Objectives: This study aimed to produce valid patient-based UK National Health Service (NHS) costs for adults with cystic fibrosis to identify differences between hospital- and home-based treatments for infections.
Methods: A costing study was carried out in adults with cystic fibrosis (CF) in the United Kingdom, who required intravenous antibiotic treatments for respiratory infections, administered either at home or in the hospital. The perspective was that of the NHS hospital trust. Data were collected retrospectively for each patient for 1 year using clinical records. Data were collected for 116 adults with CF between 2000 and 2001, when 42,382 treatment days (454 courses) of intravenous antibiotics were administered; 213 courses with intention-to-treat at home and 241 courses with intention-to-treat in the hospital. The mean length of a course was 15.3 days.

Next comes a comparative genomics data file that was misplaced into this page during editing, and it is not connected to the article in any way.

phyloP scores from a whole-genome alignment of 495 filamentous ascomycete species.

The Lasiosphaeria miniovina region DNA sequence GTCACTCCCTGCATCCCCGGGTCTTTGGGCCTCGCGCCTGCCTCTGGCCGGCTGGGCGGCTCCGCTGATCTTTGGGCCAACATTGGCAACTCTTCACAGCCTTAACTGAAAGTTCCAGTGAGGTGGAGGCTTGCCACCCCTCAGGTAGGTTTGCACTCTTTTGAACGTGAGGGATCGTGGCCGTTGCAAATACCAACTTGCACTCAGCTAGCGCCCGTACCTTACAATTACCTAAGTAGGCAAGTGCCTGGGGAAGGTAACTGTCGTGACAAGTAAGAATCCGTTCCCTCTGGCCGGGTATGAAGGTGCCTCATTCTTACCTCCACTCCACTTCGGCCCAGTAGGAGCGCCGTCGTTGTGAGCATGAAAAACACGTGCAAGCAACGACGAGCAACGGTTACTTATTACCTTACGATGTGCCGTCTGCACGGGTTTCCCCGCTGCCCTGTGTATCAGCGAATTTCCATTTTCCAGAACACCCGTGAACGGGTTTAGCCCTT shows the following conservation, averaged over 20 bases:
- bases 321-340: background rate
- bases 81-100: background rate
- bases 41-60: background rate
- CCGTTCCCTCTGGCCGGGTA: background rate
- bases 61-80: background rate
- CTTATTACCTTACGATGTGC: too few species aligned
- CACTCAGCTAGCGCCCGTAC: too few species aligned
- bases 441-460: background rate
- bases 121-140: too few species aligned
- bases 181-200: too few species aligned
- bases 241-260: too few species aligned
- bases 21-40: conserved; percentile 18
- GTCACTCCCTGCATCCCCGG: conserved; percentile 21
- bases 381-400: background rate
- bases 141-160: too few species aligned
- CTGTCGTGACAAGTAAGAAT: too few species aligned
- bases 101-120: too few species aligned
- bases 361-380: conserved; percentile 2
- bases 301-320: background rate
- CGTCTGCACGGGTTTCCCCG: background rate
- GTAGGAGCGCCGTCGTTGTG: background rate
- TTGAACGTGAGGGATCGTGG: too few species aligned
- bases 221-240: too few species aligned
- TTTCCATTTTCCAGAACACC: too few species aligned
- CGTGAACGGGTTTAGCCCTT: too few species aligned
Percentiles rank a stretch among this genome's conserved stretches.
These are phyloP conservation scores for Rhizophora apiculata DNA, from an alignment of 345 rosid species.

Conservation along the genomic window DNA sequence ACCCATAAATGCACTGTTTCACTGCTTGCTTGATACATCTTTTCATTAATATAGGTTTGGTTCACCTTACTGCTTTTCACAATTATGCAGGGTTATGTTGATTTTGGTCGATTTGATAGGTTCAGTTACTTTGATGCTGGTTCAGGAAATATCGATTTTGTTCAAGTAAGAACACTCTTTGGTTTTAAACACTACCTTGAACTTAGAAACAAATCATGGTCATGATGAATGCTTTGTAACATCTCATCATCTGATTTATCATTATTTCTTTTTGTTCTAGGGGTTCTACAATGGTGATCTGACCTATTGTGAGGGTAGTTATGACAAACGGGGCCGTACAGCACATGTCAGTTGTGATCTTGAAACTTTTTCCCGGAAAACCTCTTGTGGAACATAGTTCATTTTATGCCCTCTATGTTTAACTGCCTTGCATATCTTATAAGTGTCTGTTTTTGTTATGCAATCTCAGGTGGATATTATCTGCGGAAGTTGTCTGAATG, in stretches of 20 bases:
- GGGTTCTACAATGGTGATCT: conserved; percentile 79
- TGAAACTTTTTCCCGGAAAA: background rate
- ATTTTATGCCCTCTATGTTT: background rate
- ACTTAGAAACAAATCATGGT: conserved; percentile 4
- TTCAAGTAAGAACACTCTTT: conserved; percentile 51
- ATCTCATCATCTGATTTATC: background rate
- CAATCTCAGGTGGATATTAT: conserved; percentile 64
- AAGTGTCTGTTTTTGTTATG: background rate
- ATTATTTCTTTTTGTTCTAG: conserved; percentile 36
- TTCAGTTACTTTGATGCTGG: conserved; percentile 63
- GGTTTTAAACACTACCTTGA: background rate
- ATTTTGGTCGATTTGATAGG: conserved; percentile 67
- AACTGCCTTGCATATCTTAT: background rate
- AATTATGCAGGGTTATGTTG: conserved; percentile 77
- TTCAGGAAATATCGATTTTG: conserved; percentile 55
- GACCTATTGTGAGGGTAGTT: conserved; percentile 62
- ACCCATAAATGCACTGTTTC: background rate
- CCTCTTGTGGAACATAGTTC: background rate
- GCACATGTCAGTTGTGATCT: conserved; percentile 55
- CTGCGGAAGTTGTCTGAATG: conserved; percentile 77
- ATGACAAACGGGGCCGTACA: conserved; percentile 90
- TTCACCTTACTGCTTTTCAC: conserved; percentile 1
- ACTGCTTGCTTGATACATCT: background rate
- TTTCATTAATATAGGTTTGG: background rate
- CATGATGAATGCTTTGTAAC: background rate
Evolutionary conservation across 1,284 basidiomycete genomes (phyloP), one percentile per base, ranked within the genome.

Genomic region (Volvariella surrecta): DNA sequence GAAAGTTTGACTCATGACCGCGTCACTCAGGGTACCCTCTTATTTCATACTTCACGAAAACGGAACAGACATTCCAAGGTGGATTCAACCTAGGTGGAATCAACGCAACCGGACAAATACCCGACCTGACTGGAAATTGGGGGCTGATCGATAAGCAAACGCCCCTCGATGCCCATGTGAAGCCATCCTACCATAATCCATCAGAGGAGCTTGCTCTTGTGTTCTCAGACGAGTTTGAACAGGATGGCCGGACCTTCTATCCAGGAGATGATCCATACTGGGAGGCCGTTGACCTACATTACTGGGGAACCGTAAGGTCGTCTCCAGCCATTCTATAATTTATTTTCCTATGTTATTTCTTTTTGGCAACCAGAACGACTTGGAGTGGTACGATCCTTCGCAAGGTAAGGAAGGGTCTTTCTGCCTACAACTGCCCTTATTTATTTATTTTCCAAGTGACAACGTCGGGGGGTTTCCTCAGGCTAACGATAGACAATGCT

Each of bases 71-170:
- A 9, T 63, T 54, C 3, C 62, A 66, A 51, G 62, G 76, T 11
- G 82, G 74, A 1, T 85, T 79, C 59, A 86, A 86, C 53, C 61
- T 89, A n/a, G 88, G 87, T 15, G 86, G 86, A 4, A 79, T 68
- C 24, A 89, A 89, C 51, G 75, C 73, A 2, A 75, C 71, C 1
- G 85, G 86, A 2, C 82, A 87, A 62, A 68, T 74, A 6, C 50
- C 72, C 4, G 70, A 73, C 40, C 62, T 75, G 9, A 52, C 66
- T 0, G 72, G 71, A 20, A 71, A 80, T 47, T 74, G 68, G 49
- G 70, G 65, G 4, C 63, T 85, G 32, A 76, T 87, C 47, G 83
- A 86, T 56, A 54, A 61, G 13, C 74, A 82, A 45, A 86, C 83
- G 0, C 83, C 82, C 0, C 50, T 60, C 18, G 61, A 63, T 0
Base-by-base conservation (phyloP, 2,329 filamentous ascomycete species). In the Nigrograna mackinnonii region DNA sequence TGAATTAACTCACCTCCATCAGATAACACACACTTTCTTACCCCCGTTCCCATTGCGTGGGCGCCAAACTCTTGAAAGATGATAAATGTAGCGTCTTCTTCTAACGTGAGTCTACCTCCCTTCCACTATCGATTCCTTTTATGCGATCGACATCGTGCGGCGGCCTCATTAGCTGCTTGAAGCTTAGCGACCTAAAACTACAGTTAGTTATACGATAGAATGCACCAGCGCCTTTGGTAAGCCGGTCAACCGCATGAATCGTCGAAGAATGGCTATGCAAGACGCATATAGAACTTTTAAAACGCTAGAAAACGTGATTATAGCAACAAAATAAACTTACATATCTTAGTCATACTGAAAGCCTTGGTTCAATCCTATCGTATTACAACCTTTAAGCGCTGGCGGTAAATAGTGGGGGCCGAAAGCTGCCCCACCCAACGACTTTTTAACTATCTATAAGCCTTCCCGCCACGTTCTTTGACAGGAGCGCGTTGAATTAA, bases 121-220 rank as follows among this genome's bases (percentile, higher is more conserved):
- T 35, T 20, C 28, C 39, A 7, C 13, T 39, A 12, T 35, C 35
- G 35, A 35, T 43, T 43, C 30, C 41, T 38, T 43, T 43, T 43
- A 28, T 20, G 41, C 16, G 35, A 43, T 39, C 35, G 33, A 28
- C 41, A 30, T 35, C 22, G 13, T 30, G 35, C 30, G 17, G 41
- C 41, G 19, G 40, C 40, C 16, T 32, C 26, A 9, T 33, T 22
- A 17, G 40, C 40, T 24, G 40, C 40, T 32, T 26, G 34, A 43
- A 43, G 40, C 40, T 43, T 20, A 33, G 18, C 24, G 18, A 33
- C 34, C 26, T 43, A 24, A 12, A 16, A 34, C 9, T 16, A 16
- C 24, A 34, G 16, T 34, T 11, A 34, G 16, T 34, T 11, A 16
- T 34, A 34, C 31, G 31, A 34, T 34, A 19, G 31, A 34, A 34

Results: Patients who had >60 percent of courses at home over 1 year had a mean cost of 13,528 UK pounds, compared with 22,609 pounds for patients who had > 60 percent of courses in the hospital, and a mean cost of 19,927 UK pounds for patients who had an equal mix of home and hospital care (p = .0001).
Conclusions: The key cost-generating events in CF respiratory infections are hospital admissions. Future studies assessing costs should concentrate on factors affecting admissions, length of stay, staff input, and alternative methods of home-care provision, rather than marginal effects, such as using different antibiotics.